Some people with glaucoma only require a simple laser procedure to cure their problem, while others need a lifetime of therapeutic eye drops, which can be expensive, burdensome and sometimes ineffective. At VLEC, our goal is to offer you the latest in eye laser technologies to reduce your dependence on such ocular therapies.
Inserted at the time of cataract surgery or refractive lensectomy in patients with glaucoma. May significantly reduce the intraocular pressure(IOP) and reduce the need for topical glaucoma eye drops.
There are a variety of different types of eye drops to treat glaucoma. Your eye doctor will help find the right medication(s) that will lower your IOP to the desired range and control it over time.
Prostaglandin analogues are the newest class of glaucoma drugs, which includes Travatan Z, Xalatan and Lumigan. They work by increasing the flow of aqueous humor out of the eye, lowering your IOP. Prostaglandin analogues are administered once a day and effectively control your IOP for many years.
One of the more common side effects of prostaglandin analogues is redness of the eye. If the redness occurs it is usually mild. In a very small number of patients, prostaglandin analogues may gradually darken eye colour, increasing the amount of brown colour in the iris. Although these changes occur slowly, they may be permanent.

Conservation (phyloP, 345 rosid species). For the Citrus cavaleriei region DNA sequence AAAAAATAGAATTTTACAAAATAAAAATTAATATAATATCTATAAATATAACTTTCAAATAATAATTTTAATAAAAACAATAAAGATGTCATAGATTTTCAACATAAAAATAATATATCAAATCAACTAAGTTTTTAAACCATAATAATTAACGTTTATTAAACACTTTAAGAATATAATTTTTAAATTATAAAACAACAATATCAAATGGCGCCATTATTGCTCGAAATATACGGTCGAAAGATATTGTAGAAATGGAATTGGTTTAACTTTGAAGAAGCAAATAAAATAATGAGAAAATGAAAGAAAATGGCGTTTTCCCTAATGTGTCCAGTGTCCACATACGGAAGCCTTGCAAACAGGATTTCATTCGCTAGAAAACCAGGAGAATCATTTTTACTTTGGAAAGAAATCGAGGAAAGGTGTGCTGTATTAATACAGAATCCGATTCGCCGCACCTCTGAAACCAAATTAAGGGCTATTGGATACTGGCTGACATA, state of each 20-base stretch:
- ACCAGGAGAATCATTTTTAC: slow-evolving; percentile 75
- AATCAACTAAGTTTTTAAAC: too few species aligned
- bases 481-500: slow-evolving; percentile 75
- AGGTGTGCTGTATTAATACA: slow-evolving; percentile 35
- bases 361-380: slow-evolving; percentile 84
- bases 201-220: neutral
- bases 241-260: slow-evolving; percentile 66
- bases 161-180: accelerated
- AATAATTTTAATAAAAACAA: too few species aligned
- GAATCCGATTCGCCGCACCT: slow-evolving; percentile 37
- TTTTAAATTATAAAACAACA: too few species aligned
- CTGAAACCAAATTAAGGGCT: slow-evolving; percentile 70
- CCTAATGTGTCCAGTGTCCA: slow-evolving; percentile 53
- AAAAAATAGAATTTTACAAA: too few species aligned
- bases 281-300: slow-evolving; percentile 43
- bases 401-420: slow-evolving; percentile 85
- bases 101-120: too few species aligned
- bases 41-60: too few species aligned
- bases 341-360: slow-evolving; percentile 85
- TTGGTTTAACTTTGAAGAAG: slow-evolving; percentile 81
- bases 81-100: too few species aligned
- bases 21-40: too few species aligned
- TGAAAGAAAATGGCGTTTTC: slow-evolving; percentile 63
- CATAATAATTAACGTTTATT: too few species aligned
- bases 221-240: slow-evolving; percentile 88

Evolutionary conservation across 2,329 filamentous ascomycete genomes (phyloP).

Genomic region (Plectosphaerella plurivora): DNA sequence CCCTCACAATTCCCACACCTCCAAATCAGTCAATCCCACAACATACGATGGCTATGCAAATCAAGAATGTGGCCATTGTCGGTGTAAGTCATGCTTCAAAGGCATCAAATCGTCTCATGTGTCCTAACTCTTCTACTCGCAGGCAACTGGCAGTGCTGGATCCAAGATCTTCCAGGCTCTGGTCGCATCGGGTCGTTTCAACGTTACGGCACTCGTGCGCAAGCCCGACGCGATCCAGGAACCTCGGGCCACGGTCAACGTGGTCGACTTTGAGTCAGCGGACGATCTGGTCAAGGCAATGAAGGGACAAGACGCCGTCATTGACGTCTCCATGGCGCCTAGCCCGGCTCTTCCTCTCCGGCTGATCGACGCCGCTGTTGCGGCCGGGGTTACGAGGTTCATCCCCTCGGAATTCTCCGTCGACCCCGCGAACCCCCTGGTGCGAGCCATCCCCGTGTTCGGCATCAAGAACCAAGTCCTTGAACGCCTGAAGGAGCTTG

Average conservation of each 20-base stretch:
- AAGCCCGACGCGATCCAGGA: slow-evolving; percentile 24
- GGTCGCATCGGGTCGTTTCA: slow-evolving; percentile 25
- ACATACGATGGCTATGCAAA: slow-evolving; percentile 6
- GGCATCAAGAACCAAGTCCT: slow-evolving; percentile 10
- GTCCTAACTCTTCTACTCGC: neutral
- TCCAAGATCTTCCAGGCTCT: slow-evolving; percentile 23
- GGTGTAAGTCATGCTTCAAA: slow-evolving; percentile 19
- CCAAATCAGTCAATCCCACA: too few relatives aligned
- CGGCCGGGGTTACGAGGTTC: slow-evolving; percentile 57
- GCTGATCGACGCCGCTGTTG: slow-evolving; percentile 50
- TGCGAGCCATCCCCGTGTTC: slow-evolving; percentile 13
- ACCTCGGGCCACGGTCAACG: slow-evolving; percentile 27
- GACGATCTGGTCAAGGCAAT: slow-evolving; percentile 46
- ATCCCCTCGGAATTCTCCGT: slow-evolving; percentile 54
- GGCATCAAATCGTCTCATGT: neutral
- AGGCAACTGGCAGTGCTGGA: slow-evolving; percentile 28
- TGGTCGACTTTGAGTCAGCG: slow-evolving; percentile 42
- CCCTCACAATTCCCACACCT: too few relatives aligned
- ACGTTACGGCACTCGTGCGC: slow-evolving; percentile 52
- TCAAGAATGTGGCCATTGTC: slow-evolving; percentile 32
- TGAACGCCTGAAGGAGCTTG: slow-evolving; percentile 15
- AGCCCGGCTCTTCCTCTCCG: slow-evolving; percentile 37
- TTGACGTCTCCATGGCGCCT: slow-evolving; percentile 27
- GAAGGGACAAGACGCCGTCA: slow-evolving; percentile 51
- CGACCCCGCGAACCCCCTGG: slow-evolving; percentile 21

Beta blockers have been used for decades to treat glaucoma. The most common is Timolol. Beta blockers work by decreasing production of the aqueous humor, which lowers your IOP. They are administered once or twice a day.
Some of the side effects include low blood pressure, slow heart rate, and general fatigue.
Brimonidine is the most common alpha agonist. Alpha agonists work by creating an increase in outflow, as well as decreasing the production of aqueous humor, to lower your IOP. They are administered three times a day.
Side effects may include ocular allergic reactions and drowsiness.
Carbonic anhydrase inhibitors
Brinzolamide and Dorzolamide are the most common carbonic anhydrase inhibitors. Carbonic anhydrase inhibitors lower IOP by decreasing production of aqueous humor. They are administered two or three times a day. Carbonic anhydrase inhibitors are also available as an oral medication.
The severe side effects, such as nausea and diarrhea, common with the oral forms, are largely avoided with eye drops. The eye drops are fairly well-tolerated, but may cause a minor ocular stinging or burning sensation.
Pilocarpine is the most common miotic and has been around for decades. Miotics decrease IOP by increasing outflow of the aqueous humor. They are usually administered three to four times a day.
Side effects may include blurred vision, brow ache, and small pupil size.